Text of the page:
Assessing Problems Related to Substance Use

A wide range of psychosocial problems co-occur with substance use problems. The most likely co-occurring conditions are (1) mood disorders, (2) anxiety disorders, (3) posttraumatic stress disorders, (4) antisocial and borderline personality disorders, (5) partner and/or parental abuse, and (6) eating disorders. Other problems related to substance use may include housing, child removal/custody, legal problems, crime victimization, and social problems. Counselors initially screen for these conditions and then assess the ones that are positive for screening. Counseling approaches for assessing co-occurring disorders may follow DSM-IV-TR criteria or may involve assessment instruments. The difficulty with using instruments is that they can add considerable structure and length to a counseling assessment session since so many disorders can co-occur. For example, depressed substance abuse clients may also have posttraumatic stress disorder or another anxiety disorder and they may also have a personality disorder. In current practice, competent substance abuse assessment also addresses all the likely co-occurring conditions. Once the assessment is complete, counselors must decide which problems the intervention(s) should target. Current practice following the assessment of the most immediate threat to well-being also involves counseling on all conditions simultaneously, an approach called integrated treatment, rather than treating one condition (what used to be called the underlying condition) followed by treating the other.

Counseling Practices and Approaches

There are many approaches to counseling individuals with substance use problems, which range from open-ended, client-centered to very structured, curriculum-based approaches. Increasingly, public policies call for the use of evidence-based practices. However, the application of these practices is limited by numerous problems in “translating” research into real-life situations. First, there is only very limited evidence from clinical trials to support the benefits of one approach versus any others. Second, research studies are usually careful in selecting subjects with only one disorder to test their interventions while in real-life practice, most clients have at least one other co-occurring condition. Third, there are many different cultures among clients in real-life practice, and research studies typically have limited cultural representation among their subjects. Thus, while there is considerable interest in using evidence-based practices, there are numerous limitations to the implementation of these practices.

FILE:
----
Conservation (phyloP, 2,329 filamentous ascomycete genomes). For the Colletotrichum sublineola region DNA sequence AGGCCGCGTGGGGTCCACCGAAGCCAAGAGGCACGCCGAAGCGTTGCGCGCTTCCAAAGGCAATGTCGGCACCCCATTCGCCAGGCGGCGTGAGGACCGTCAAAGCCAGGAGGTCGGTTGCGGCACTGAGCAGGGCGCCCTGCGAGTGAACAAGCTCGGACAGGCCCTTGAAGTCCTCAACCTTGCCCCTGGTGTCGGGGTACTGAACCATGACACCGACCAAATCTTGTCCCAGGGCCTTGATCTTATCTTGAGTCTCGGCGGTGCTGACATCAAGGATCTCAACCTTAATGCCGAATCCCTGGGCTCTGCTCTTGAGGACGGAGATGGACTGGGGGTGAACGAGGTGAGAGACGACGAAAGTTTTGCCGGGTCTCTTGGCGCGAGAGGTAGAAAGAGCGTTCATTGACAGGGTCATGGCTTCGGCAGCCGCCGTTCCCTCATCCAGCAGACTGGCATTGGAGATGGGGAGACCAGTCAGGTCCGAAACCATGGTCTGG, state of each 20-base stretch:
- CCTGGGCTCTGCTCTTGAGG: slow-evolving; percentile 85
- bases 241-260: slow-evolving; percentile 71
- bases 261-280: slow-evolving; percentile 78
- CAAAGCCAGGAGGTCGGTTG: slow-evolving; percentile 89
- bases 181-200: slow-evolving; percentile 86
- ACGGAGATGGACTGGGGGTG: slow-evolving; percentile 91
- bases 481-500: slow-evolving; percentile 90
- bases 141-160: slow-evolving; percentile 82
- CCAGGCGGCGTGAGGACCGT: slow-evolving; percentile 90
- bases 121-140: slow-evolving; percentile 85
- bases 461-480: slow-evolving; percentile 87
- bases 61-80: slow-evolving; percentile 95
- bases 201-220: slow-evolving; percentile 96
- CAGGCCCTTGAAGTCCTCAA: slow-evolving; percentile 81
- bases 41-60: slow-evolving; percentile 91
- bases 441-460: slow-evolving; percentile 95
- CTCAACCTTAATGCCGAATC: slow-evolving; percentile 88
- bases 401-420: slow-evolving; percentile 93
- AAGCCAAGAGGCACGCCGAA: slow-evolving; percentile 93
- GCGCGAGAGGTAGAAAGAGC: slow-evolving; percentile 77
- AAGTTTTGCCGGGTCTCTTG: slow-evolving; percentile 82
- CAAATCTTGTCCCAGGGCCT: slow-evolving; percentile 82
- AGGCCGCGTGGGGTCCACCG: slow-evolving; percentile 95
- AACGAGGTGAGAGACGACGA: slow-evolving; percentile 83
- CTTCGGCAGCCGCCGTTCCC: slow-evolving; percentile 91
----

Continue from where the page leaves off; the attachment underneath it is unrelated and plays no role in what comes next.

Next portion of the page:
Recovery Dynamics

Most substance abuse treatment centers (particularly residential programs) use a form of counseling that is derived from the AA, NA, or another 12-Step self-help recovery philosophy. Recovery Dynamics is a more formalized treatment program that takes the 12-Step ideas and turns them into phased treatment objectives. Every client in a recovery dynamics program is exposed to all the phases. Recovery Dynamics and other 12-Step approaches have had general treatment outcome support but have not been tested in clinical trials against other approaches.

Cognitive-Behavioral Approaches

Cognitive-behavioral approaches have been favored in treating substance abuse problems across many different modalities of treatment. Part of the reason is that cognitive approaches place an emphasis on the discovery of unrealistic or irrational beliefs and the replacement of those with rational decision making. Many irrational beliefs drive the compulsive use of substances and counseling can address those beliefs while laying the groundwork for more rational responses. Cognitive-behavioral approaches enjoy a high degree of empirical support for their efficacy in treating substance abuse and a wide range of co-occurring disorders.

Motivational Interviewing and Motivational Enhanced Treatment